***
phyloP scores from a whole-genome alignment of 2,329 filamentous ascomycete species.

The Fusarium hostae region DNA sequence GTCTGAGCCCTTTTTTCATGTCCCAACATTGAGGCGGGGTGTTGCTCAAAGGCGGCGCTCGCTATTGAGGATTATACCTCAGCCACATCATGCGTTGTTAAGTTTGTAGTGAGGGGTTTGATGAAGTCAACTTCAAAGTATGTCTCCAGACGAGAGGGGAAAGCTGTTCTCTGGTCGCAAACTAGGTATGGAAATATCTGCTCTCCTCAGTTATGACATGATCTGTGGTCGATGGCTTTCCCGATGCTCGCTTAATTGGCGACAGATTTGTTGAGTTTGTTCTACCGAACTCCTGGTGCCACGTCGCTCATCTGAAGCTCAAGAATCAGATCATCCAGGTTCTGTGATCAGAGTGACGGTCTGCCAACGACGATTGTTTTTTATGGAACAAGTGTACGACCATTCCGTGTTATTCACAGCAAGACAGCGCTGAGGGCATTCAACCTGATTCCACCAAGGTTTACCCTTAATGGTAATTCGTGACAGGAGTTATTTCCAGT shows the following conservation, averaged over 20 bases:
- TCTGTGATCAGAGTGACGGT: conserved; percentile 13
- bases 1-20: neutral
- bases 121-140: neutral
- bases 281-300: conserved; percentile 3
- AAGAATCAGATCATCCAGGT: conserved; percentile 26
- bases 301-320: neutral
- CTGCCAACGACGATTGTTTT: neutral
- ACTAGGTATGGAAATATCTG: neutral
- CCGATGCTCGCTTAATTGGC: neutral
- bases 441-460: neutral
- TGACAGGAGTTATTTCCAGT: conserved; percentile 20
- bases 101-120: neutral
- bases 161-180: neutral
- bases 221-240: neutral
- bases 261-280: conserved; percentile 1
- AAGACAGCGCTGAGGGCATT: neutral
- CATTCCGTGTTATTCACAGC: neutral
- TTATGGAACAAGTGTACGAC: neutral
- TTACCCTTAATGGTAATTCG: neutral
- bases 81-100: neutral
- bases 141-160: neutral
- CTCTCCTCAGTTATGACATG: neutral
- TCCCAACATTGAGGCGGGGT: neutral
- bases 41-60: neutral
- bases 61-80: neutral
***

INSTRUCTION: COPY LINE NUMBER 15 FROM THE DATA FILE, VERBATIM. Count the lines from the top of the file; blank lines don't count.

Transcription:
- bases 161-180: neutral